Before Shot
Before Shot

Well Refurbished and Clean
Well Refurbished and Clean

So clean water truly makes a difference in peoples lives. The team visibly see a difference in children’s health. Snotty noses and unhealthy coughs clear up as the village embraces the clean hygiene techniques taught and drink clean water. Check out Living Water International’s work all over the world here.

On the home front, tonight Ruth bid her husband goodbye. He had to fly to the states to be with his ill dad. Ruth will stay on to keep the projects going. We’re going to spend some time at the Mercy Ship base and work from there. I’m sure there will be some big time reporting from there! Please pray for the family. It’s certainly been a tough couple of days… especially with this added stress. Please pray for God’s supernatural protection and provision for all of our needs. I thank you for joining me on this journey. I so am aware that I am completely surrounded by prayers. Know that you are here with me in Spirit!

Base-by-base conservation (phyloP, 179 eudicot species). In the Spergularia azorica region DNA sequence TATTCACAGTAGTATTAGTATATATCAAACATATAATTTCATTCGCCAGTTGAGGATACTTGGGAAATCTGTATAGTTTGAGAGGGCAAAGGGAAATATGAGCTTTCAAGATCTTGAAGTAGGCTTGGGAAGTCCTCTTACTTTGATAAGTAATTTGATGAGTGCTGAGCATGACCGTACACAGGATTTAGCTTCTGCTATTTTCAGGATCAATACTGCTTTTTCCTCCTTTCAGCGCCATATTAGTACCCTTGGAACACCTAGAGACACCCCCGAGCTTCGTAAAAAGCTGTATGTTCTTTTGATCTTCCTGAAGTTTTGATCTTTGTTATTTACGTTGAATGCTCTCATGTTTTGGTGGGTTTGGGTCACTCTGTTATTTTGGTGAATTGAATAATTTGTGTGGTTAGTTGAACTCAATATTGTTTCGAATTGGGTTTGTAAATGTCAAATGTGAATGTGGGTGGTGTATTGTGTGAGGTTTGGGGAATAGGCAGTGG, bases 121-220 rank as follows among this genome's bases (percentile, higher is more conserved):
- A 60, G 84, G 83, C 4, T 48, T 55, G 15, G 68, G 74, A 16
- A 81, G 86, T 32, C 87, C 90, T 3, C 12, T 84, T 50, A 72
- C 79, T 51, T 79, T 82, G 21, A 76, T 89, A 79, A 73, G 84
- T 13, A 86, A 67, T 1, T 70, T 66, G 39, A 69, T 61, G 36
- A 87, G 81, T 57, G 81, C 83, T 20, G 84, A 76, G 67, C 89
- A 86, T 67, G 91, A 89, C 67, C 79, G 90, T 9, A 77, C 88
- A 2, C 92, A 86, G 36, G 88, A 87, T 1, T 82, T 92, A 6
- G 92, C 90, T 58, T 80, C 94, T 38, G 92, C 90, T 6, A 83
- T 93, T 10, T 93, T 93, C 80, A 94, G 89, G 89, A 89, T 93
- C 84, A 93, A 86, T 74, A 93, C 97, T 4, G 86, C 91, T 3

In Africa for International Day of the African Child

Today I got to visit a school for the International Day of the African Child.

In Soweto, South Africa, thousands of black school children took to the streets in 1976, in a march more than half a mile long, to protest the inferior quality of their education and to demand their right to be taught in their own language. Hundreds of young boys and girls were shot down; and in the two weeks of protest that followed, more than a hundred people were killed and more than a thousand were injured.